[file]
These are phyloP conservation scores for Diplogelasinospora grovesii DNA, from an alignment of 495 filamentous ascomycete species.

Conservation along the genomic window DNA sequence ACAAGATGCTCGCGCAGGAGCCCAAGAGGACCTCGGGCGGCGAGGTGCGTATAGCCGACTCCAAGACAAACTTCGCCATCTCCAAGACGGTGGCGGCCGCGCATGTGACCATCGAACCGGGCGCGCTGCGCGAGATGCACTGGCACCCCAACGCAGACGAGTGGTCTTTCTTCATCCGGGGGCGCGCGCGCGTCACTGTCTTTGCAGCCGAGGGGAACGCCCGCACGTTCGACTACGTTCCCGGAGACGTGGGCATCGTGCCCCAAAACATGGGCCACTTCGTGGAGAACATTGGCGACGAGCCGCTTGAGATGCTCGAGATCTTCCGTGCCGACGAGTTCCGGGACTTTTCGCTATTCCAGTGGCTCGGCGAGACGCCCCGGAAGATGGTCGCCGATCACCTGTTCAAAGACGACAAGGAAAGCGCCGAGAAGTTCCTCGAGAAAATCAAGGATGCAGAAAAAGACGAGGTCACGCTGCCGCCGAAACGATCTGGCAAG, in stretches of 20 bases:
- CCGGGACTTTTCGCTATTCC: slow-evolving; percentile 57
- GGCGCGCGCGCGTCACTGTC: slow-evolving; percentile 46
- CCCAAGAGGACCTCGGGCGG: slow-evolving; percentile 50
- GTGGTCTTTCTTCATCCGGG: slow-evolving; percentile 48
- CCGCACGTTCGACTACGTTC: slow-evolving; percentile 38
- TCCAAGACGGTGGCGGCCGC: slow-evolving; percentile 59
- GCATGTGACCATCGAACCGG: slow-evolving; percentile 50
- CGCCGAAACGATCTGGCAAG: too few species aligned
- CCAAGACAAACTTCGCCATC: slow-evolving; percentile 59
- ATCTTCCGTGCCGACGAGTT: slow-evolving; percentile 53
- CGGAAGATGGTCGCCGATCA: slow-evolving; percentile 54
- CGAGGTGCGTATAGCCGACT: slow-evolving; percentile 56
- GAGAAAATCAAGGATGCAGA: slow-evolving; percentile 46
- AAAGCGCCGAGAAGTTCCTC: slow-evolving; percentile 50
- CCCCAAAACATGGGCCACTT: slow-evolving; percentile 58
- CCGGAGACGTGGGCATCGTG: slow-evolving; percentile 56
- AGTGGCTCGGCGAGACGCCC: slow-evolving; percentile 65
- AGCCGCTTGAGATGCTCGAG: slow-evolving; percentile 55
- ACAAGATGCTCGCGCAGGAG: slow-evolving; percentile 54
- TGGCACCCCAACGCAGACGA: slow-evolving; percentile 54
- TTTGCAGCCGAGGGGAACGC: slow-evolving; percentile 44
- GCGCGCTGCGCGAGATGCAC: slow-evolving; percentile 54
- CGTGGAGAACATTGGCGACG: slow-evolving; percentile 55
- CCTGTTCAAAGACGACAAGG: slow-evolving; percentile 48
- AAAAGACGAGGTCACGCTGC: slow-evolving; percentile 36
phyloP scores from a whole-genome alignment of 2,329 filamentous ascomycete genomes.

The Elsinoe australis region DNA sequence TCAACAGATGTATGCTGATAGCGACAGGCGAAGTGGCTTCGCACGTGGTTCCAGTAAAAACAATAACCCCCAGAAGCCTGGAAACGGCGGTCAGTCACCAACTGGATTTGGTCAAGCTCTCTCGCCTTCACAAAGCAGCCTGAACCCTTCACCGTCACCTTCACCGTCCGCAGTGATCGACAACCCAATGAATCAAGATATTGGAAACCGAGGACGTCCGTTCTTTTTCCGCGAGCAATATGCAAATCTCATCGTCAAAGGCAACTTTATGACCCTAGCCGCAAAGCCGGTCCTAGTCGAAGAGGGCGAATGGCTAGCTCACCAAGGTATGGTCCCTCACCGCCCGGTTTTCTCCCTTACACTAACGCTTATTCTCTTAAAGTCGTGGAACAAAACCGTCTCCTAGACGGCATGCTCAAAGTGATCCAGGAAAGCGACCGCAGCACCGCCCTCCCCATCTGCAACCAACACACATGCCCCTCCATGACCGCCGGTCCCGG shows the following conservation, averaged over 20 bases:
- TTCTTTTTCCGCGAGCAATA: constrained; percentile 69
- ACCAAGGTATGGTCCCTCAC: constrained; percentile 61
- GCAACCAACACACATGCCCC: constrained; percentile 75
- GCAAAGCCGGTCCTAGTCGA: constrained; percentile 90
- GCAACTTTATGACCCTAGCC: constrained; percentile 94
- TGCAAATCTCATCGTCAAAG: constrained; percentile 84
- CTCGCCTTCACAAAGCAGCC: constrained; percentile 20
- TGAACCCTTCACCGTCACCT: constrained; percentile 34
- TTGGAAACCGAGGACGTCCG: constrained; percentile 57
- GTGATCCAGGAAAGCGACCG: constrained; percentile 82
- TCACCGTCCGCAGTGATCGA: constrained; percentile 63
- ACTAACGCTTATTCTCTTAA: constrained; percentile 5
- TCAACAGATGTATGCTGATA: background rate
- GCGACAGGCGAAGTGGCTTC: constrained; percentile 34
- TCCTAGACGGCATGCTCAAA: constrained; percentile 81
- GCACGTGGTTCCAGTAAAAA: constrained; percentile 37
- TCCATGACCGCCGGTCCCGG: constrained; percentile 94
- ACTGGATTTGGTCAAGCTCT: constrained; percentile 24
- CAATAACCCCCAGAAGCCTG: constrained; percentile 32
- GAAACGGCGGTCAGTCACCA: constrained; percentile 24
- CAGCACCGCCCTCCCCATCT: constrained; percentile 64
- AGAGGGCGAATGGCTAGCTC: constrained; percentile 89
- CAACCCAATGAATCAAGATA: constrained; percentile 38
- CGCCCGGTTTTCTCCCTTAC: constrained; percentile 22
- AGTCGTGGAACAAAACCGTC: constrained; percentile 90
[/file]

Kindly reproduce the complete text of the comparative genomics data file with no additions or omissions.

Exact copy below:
These are phyloP conservation scores for Diplogelasinospora grovesii DNA, from an alignment of 495 filamentous ascomycete species.

Conservation along the genomic window DNA sequence ACAAGATGCTCGCGCAGGAGCCCAAGAGGACCTCGGGCGGCGAGGTGCGTATAGCCGACTCCAAGACAAACTTCGCCATCTCCAAGACGGTGGCGGCCGCGCATGTGACCATCGAACCGGGCGCGCTGCGCGAGATGCACTGGCACCCCAACGCAGACGAGTGGTCTTTCTTCATCCGGGGGCGCGCGCGCGTCACTGTCTTTGCAGCCGAGGGGAACGCCCGCACGTTCGACTACGTTCCCGGAGACGTGGGCATCGTGCCCCAAAACATGGGCCACTTCGTGGAGAACATTGGCGACGAGCCGCTTGAGATGCTCGAGATCTTCCGTGCCGACGAGTTCCGGGACTTTTCGCTATTCCAGTGGCTCGGCGAGACGCCCCGGAAGATGGTCGCCGATCACCTGTTCAAAGACGACAAGGAAAGCGCCGAGAAGTTCCTCGAGAAAATCAAGGATGCAGAAAAAGACGAGGTCACGCTGCCGCCGAAACGATCTGGCAAG, in stretches of 20 bases:
- CCGGGACTTTTCGCTATTCC: slow-evolving; percentile 57
- GGCGCGCGCGCGTCACTGTC: slow-evolving; percentile 46
- CCCAAGAGGACCTCGGGCGG: slow-evolving; percentile 50
- GTGGTCTTTCTTCATCCGGG: slow-evolving; percentile 48
- CCGCACGTTCGACTACGTTC: slow-evolving; percentile 38
- TCCAAGACGGTGGCGGCCGC: slow-evolving; percentile 59
- GCATGTGACCATCGAACCGG: slow-evolving; percentile 50
- CGCCGAAACGATCTGGCAAG: too few species aligned
- CCAAGACAAACTTCGCCATC: slow-evolving; percentile 59
- ATCTTCCGTGCCGACGAGTT: slow-evolving; percentile 53
- CGGAAGATGGTCGCCGATCA: slow-evolving; percentile 54
- CGAGGTGCGTATAGCCGACT: slow-evolving; percentile 56
- GAGAAAATCAAGGATGCAGA: slow-evolving; percentile 46
- AAAGCGCCGAGAAGTTCCTC: slow-evolving; percentile 50
- CCCCAAAACATGGGCCACTT: slow-evolving; percentile 58
- CCGGAGACGTGGGCATCGTG: slow-evolving; percentile 56
- AGTGGCTCGGCGAGACGCCC: slow-evolving; percentile 65
- AGCCGCTTGAGATGCTCGAG: slow-evolving; percentile 55
- ACAAGATGCTCGCGCAGGAG: slow-evolving; percentile 54
- TGGCACCCCAACGCAGACGA: slow-evolving; percentile 54
- TTTGCAGCCGAGGGGAACGC: slow-evolving; percentile 44
- GCGCGCTGCGCGAGATGCAC: slow-evolving; percentile 54
- CGTGGAGAACATTGGCGACG: slow-evolving; percentile 55
- CCTGTTCAAAGACGACAAGG: slow-evolving; percentile 48
- AAAAGACGAGGTCACGCTGC: slow-evolving; percentile 36
phyloP scores from a whole-genome alignment of 2,329 filamentous ascomycete genomes.

The Elsinoe australis region DNA sequence TCAACAGATGTATGCTGATAGCGACAGGCGAAGTGGCTTCGCACGTGGTTCCAGTAAAAACAATAACCCCCAGAAGCCTGGAAACGGCGGTCAGTCACCAACTGGATTTGGTCAAGCTCTCTCGCCTTCACAAAGCAGCCTGAACCCTTCACCGTCACCTTCACCGTCCGCAGTGATCGACAACCCAATGAATCAAGATATTGGAAACCGAGGACGTCCGTTCTTTTTCCGCGAGCAATATGCAAATCTCATCGTCAAAGGCAACTTTATGACCCTAGCCGCAAAGCCGGTCCTAGTCGAAGAGGGCGAATGGCTAGCTCACCAAGGTATGGTCCCTCACCGCCCGGTTTTCTCCCTTACACTAACGCTTATTCTCTTAAAGTCGTGGAACAAAACCGTCTCCTAGACGGCATGCTCAAAGTGATCCAGGAAAGCGACCGCAGCACCGCCCTCCCCATCTGCAACCAACACACATGCCCCTCCATGACCGCCGGTCCCGG shows the following conservation, averaged over 20 bases:
- TTCTTTTTCCGCGAGCAATA: constrained; percentile 69
- ACCAAGGTATGGTCCCTCAC: constrained; percentile 61
- GCAACCAACACACATGCCCC: constrained; percentile 75
- GCAAAGCCGGTCCTAGTCGA: constrained; percentile 90
- GCAACTTTATGACCCTAGCC: constrained; percentile 94
- TGCAAATCTCATCGTCAAAG: constrained; percentile 84
- CTCGCCTTCACAAAGCAGCC: constrained; percentile 20
- TGAACCCTTCACCGTCACCT: constrained; percentile 34
- TTGGAAACCGAGGACGTCCG: constrained; percentile 57
- GTGATCCAGGAAAGCGACCG: constrained; percentile 82
- TCACCGTCCGCAGTGATCGA: constrained; percentile 63
- ACTAACGCTTATTCTCTTAA: constrained; percentile 5
- TCAACAGATGTATGCTGATA: background rate
- GCGACAGGCGAAGTGGCTTC: constrained; percentile 34
- TCCTAGACGGCATGCTCAAA: constrained; percentile 81
- GCACGTGGTTCCAGTAAAAA: constrained; percentile 37
- TCCATGACCGCCGGTCCCGG: constrained; percentile 94
- ACTGGATTTGGTCAAGCTCT: constrained; percentile 24
- CAATAACCCCCAGAAGCCTG: constrained; percentile 32
- GAAACGGCGGTCAGTCACCA: constrained; percentile 24
- CAGCACCGCCCTCCCCATCT: constrained; percentile 64
- AGAGGGCGAATGGCTAGCTC: constrained; percentile 89
- CAACCCAATGAATCAAGATA: constrained; percentile 38
- CGCCCGGTTTTCTCCCTTAC: constrained; percentile 22
- AGTCGTGGAACAAAACCGTC: constrained; percentile 90